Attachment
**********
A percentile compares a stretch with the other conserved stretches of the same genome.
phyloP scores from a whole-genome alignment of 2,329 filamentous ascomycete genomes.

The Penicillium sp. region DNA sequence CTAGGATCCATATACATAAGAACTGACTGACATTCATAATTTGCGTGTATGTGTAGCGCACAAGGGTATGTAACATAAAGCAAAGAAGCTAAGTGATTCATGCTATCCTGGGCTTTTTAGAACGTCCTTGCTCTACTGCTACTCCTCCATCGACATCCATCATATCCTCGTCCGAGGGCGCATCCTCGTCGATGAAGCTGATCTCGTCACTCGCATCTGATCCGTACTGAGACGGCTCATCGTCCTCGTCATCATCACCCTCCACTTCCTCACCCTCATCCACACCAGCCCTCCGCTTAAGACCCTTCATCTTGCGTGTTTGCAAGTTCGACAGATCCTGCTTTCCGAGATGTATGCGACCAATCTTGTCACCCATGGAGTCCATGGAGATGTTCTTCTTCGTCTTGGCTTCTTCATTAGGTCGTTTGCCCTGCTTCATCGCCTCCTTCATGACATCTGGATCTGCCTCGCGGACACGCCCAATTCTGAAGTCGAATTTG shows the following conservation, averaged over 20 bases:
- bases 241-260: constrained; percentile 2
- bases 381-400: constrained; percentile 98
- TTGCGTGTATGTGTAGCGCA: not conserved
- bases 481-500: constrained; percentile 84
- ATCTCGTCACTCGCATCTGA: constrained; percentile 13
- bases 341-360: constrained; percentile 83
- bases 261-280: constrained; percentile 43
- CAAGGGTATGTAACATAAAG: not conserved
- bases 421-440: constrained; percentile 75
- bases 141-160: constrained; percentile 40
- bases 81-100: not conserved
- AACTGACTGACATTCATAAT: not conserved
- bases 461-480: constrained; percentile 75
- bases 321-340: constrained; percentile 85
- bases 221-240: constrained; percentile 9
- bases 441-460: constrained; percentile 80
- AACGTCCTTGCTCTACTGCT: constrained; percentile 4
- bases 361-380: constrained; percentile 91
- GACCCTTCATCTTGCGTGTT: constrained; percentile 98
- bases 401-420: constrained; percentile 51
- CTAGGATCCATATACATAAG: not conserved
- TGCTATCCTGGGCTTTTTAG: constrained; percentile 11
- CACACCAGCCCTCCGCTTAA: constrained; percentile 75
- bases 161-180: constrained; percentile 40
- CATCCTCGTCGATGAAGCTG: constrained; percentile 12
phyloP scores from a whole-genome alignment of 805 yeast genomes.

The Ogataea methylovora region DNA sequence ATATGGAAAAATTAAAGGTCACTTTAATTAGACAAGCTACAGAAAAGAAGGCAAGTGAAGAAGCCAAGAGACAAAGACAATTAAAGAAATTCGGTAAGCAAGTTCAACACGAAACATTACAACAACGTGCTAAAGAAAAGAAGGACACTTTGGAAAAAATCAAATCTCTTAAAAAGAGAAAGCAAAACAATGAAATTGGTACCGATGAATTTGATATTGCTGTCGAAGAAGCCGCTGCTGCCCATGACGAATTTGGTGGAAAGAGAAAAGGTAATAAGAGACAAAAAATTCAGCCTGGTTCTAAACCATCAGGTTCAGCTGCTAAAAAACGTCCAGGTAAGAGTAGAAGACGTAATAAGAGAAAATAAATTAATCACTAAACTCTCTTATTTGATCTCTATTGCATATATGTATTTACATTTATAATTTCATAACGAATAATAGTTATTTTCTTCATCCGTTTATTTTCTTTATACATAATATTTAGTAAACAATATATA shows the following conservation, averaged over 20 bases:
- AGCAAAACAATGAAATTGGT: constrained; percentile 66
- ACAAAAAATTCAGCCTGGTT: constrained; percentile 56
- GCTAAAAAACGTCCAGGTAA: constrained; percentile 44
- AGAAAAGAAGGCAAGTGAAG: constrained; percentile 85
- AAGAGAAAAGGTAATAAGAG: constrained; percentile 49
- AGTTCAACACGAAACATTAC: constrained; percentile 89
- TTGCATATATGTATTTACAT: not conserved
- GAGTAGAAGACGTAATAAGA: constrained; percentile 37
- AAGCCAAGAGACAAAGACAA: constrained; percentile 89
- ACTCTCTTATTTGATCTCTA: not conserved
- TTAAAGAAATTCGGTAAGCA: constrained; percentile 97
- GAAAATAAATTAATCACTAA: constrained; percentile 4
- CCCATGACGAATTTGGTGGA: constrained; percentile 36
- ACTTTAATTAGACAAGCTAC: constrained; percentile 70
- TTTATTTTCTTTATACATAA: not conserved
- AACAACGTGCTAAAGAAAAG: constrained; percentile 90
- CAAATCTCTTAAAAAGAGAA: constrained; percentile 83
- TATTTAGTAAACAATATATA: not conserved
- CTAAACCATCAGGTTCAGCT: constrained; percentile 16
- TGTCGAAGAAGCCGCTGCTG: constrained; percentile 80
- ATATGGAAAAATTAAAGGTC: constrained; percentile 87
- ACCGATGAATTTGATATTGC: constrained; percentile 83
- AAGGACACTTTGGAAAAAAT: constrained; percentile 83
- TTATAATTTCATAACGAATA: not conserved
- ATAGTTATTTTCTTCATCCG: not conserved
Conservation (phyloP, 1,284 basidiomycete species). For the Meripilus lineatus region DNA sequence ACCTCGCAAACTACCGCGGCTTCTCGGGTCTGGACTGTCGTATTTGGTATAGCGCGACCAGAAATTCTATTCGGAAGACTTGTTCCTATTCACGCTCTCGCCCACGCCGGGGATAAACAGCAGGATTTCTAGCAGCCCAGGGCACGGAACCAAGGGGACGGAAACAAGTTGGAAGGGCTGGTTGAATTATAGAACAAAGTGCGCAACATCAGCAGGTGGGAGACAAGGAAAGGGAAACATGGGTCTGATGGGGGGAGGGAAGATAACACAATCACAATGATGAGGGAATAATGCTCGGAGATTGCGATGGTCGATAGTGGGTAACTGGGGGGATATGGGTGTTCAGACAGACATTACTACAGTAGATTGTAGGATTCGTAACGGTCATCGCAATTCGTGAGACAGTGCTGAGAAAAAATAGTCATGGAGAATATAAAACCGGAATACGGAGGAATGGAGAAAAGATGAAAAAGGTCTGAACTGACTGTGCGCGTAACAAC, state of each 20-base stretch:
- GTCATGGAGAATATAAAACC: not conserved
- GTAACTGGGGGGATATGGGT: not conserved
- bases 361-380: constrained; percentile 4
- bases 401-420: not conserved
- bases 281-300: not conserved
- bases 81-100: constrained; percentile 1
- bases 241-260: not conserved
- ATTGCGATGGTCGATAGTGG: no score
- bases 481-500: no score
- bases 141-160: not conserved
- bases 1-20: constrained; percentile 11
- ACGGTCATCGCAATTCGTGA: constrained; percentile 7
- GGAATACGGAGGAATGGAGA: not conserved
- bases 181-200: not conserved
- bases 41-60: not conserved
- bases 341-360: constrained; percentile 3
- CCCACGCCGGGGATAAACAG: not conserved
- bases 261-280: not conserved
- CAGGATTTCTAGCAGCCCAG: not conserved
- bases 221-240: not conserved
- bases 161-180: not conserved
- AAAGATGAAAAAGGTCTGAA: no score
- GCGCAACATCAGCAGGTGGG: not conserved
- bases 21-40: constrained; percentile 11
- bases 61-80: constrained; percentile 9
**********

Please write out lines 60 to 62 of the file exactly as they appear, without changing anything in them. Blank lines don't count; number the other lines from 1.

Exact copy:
- bases 401-420: not conserved
- bases 281-300: not conserved
- bases 81-100: constrained; percentile 1